Joint replacement is less common in the wrist than in other joints such as the knee or hip but can help if there is osteoarthritis or rheumatoid arthritis that has not improved with other treatments or surgery. It can also improve your ability to carry out everyday activities and, unlike fusing the joint, enable you to have a good range of movement.
Surgery involves replacing the damaged wrist bones with artificial alternatives (prosthesis). The worn out ends of the damaged bones are removed and metal or plastic joints are used instead.
Unlike a hip or knee replacement, wrist replacement is often done as an outpatient procedure and is sometimes combined with other surgery such as a tendon repair. A cut is made to the back of the wrist and damaged joint ends are removed. The prosthesis is held in the correct place with special bone cement, along with screws.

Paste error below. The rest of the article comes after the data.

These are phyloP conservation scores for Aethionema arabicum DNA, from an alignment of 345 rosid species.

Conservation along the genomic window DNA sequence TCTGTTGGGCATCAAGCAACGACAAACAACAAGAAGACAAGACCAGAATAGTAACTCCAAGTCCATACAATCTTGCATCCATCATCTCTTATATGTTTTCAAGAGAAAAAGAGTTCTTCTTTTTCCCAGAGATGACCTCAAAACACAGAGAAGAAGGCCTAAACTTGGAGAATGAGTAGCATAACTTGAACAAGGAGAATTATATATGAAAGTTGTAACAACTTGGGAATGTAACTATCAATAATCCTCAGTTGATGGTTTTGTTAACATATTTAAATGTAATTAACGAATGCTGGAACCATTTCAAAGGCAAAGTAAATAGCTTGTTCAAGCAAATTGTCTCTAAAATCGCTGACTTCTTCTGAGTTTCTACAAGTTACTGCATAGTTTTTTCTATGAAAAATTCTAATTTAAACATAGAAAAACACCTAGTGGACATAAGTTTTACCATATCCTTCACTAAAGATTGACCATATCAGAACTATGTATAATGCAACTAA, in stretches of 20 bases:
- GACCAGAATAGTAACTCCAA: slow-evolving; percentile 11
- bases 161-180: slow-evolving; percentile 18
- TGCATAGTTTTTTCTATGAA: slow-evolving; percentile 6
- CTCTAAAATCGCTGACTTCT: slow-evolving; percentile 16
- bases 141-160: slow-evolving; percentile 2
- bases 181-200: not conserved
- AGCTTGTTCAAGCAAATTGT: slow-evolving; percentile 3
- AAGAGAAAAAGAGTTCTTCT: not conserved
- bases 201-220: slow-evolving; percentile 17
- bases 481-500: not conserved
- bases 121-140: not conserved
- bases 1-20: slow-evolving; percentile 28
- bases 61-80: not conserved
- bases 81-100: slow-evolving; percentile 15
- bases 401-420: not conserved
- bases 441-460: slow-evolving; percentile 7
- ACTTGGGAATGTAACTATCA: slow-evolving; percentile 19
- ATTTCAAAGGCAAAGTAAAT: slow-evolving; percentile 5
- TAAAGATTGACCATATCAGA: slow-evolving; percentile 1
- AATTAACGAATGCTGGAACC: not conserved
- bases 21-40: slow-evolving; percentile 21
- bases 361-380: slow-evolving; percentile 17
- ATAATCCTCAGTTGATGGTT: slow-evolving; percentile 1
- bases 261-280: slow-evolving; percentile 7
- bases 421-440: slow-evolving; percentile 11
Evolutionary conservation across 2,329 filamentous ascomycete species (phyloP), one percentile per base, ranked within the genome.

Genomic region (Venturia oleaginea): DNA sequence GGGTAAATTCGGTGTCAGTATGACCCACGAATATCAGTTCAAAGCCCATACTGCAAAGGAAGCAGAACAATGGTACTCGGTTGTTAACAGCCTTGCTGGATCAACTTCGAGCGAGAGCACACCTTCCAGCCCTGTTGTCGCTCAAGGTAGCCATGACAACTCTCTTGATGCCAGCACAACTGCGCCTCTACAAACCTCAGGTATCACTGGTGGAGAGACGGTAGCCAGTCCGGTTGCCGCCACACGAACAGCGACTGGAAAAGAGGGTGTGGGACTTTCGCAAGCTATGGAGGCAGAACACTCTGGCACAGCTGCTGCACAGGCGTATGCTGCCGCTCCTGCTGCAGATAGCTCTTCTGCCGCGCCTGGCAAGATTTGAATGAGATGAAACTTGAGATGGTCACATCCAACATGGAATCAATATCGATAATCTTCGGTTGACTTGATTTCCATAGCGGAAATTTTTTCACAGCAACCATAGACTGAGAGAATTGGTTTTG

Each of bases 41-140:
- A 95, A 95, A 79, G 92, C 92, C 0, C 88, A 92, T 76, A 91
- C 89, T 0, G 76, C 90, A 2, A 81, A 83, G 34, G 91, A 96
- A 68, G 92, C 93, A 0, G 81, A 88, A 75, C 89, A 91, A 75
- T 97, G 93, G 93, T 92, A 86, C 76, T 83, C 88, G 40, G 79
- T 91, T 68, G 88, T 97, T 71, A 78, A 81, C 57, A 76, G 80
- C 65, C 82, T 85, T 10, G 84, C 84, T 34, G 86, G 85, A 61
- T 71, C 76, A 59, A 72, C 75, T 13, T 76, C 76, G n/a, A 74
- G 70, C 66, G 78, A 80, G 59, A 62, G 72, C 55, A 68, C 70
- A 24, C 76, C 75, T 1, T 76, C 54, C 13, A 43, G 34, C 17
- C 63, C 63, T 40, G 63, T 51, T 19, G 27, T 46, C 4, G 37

You’ll need to wear a cast to immobilise your wrist for a few weeks and when this is removed, you will be given a splint to wear for a further six to eight weeks. You will also be given a personalised rehabilitation programme to help you increase the strength and movement of the joint.
Technology is improving all the time but at the moment the average time a wrist replacement is likely to last is 10-15 years.
Important: This information is only a guideline to help you understand your treatment and what to expect. Everyone is different and your rehabilitation may be quicker or slower than other people’s. Please contact us for advice if you’re worried about any aspect of your health or recovery.